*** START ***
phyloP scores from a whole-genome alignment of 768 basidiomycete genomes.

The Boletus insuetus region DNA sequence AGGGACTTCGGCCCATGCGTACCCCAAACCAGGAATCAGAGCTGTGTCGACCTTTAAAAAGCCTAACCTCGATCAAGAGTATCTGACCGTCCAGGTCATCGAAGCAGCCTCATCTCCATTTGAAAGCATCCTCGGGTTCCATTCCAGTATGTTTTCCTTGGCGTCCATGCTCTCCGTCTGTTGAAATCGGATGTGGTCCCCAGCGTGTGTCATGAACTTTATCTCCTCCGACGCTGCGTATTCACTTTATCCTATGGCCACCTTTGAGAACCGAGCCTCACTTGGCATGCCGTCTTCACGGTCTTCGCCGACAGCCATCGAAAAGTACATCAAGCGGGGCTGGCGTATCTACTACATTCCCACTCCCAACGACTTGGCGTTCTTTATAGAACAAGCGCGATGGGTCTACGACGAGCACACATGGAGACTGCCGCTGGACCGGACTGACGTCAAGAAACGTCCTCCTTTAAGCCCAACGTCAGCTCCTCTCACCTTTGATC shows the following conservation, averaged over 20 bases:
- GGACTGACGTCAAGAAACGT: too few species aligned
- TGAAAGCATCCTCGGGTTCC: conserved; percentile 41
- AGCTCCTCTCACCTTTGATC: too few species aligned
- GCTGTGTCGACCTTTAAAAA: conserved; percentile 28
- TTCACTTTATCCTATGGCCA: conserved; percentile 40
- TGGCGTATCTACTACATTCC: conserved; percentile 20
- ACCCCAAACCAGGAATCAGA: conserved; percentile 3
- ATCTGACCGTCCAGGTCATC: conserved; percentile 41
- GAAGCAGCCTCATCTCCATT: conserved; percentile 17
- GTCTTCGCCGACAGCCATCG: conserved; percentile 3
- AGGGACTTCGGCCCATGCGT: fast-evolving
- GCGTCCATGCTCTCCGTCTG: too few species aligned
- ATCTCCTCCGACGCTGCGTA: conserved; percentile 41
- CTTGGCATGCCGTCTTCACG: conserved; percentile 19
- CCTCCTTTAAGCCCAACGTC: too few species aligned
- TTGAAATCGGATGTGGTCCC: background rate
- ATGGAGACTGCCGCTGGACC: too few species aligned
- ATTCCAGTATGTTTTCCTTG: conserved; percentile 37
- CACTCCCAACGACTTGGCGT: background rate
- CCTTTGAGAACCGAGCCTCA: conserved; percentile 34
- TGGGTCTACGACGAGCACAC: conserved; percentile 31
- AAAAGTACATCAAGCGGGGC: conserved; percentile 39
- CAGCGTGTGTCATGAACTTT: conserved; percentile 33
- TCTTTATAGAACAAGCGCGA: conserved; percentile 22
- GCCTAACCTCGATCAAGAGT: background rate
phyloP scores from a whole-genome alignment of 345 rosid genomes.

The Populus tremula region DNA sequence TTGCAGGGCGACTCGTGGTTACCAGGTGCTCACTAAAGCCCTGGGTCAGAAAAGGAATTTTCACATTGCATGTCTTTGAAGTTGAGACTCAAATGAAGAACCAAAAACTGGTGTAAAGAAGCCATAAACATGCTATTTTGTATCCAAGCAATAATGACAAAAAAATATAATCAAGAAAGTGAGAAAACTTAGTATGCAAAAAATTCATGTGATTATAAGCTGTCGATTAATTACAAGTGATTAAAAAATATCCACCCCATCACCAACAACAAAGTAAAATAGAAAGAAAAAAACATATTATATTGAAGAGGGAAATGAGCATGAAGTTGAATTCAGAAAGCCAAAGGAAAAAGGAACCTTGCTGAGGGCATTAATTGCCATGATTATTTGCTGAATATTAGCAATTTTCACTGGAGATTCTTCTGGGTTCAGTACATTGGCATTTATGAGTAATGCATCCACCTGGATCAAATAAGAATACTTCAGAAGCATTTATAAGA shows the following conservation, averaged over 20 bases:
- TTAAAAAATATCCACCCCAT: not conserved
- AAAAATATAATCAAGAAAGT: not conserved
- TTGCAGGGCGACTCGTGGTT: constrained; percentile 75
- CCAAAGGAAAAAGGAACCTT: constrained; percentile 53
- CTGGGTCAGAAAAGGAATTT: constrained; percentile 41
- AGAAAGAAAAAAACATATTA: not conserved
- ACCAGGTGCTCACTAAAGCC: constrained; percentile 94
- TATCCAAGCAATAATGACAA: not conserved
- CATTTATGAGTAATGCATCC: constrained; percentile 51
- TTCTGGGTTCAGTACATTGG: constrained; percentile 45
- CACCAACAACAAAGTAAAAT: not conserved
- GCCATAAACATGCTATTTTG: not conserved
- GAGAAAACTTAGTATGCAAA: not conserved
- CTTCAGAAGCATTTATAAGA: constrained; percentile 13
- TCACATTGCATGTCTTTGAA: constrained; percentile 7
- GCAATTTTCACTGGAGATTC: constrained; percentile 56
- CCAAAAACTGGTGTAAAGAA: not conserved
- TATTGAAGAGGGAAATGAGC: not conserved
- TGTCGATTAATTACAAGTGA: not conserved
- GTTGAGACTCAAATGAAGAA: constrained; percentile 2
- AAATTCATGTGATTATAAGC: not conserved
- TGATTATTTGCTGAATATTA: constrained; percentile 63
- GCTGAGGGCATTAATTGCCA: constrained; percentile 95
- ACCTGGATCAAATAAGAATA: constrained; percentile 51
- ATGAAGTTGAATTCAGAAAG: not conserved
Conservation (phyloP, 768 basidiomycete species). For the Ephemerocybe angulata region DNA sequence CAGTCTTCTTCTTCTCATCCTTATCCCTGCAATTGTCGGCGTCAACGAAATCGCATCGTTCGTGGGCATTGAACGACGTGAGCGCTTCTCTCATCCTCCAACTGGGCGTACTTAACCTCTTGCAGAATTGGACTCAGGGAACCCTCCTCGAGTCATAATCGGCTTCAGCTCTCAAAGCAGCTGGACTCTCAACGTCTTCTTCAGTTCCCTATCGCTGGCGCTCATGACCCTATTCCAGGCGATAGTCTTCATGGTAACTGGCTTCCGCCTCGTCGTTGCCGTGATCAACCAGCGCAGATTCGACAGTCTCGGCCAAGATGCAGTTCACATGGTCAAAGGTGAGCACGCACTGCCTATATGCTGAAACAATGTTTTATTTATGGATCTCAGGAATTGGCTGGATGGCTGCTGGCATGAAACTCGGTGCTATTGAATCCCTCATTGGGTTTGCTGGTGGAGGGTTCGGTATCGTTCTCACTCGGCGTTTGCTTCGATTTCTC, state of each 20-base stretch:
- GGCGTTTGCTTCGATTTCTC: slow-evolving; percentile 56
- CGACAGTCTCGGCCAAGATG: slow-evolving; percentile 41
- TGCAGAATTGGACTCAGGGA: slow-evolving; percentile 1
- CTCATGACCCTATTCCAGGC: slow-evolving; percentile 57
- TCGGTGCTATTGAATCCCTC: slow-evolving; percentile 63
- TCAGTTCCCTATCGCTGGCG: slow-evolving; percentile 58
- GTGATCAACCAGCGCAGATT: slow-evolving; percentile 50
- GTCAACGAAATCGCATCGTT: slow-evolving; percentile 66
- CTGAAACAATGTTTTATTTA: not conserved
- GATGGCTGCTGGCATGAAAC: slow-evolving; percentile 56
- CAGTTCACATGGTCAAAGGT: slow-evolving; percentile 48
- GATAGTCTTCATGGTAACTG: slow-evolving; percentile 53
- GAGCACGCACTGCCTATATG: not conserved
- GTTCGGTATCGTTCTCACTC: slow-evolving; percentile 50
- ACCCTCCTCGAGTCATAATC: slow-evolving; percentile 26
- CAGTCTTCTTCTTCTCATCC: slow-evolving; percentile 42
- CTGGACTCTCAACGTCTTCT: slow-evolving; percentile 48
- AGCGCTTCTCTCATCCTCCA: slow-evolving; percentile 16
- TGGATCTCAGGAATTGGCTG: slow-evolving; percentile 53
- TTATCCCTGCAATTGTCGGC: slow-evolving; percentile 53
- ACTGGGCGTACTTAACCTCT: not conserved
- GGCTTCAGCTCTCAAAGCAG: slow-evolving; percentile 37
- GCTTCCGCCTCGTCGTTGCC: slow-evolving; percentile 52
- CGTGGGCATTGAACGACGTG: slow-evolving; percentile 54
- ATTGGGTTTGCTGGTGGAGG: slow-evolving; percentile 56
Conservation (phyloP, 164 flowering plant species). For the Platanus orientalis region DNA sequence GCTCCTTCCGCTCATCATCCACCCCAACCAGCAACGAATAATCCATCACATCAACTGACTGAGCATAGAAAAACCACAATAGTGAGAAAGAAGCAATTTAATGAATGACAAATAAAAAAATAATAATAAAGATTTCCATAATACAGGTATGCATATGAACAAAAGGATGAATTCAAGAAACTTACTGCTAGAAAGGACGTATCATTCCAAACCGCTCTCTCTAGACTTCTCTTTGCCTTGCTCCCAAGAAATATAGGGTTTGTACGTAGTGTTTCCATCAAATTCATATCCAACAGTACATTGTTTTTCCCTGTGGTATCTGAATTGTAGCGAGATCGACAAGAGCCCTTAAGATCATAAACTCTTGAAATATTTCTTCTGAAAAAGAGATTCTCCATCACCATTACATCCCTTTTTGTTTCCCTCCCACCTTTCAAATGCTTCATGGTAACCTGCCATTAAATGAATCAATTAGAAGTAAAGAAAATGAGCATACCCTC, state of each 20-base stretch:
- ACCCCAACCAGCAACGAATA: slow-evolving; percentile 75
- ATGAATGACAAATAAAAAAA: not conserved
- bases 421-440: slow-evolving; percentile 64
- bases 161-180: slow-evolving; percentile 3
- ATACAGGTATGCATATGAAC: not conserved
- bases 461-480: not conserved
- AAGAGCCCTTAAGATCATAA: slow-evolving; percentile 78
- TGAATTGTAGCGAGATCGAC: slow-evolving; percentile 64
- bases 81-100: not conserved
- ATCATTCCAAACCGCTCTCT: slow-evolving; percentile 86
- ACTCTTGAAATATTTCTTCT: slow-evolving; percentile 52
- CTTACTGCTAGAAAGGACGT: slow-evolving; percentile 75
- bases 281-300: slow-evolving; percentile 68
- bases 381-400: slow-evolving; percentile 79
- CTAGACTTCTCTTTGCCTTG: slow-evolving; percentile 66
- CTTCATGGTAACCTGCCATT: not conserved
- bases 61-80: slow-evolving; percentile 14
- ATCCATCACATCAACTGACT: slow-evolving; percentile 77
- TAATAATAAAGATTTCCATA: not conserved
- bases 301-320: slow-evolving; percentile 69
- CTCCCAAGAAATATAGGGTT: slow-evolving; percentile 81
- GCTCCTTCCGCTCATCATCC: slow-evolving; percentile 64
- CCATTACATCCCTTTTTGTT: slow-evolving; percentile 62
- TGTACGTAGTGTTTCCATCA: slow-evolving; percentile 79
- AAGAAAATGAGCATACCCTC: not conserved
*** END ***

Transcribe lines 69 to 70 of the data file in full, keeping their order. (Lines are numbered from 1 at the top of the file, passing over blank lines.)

- GTTCGGTATCGTTCTCACTC: slow-evolving; percentile 50
- ACCCTCCTCGAGTCATAATC: slow-evolving; percentile 26